More than half of all female workers in the UK have already left or are seriously considering escaping the conventional nine-to-five working world in a bid to invent their own working patterns, according to a new report.
The survey of more than 1,000 employees and 500 employers, by global recruitment and HR consultancy Hudson, reveals that 84% of professional women believe the nine-to-five routine of conventional employment is being spurned by their sex.
Preferring to follow a career path that offers flexibility, rather than fit in with the demands of the corporate world, they are planning to set up their own businesses, retrain, work flexibly or pursue a ‘portfolio’ career.
Geraldine Hetherington, chief operating officer of Hudson UK, said: “Many women have tasted corporate life and have decided there are better ways of making their mark on the world than following the traditional working model set before them.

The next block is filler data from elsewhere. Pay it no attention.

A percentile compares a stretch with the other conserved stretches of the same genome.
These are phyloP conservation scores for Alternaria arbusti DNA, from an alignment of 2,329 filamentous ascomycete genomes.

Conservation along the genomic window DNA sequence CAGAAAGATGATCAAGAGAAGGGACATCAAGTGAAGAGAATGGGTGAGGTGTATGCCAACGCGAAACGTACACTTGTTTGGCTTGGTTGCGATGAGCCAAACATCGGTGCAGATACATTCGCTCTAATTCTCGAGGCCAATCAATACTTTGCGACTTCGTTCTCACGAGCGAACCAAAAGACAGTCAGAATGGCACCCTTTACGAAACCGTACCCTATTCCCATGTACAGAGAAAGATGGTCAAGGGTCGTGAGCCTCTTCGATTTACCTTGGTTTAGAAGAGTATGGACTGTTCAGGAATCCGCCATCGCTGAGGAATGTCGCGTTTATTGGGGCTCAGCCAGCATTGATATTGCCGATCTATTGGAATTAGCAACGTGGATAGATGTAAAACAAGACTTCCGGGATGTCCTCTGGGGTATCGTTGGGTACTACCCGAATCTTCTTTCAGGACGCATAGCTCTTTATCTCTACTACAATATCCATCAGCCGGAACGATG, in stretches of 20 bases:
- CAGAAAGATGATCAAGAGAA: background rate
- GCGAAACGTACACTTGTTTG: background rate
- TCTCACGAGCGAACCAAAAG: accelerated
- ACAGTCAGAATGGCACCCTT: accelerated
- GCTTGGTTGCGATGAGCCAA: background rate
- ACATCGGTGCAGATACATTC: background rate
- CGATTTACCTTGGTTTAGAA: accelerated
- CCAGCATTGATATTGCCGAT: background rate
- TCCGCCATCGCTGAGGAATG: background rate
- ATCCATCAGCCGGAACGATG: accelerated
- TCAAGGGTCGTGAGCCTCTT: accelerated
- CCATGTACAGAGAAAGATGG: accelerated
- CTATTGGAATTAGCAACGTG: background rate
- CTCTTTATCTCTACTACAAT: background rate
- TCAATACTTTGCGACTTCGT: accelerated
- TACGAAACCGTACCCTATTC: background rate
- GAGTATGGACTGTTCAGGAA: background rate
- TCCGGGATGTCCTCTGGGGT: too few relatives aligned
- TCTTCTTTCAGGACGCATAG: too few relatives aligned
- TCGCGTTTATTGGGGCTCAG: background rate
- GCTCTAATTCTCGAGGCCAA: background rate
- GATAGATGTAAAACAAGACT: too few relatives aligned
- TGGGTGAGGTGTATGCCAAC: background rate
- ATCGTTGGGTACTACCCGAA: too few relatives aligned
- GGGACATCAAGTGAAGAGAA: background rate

“It’s not just the demands of family life that are encouraging women to reject working conventions in favour of their own methods; to have more control over where, when and how they work, they are setting up their own businesses, retraining or pursuing a ‘portfolio’ (or freelance) career.”
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Almost half (47%) of all female professionals do not expect to be working full time in 2010.
Almost three quarters (73%) of female professionals are disappointed with their career progress to date.
Many employers (70%) recognise that women are much more likely than men to pursue alternative ways of progressing their careers.
Nearly two thirds (64%) of employers admit that if more women left to pursue unconventional career paths, it would have a major impact on their business and their ability to recruit sufficient talent.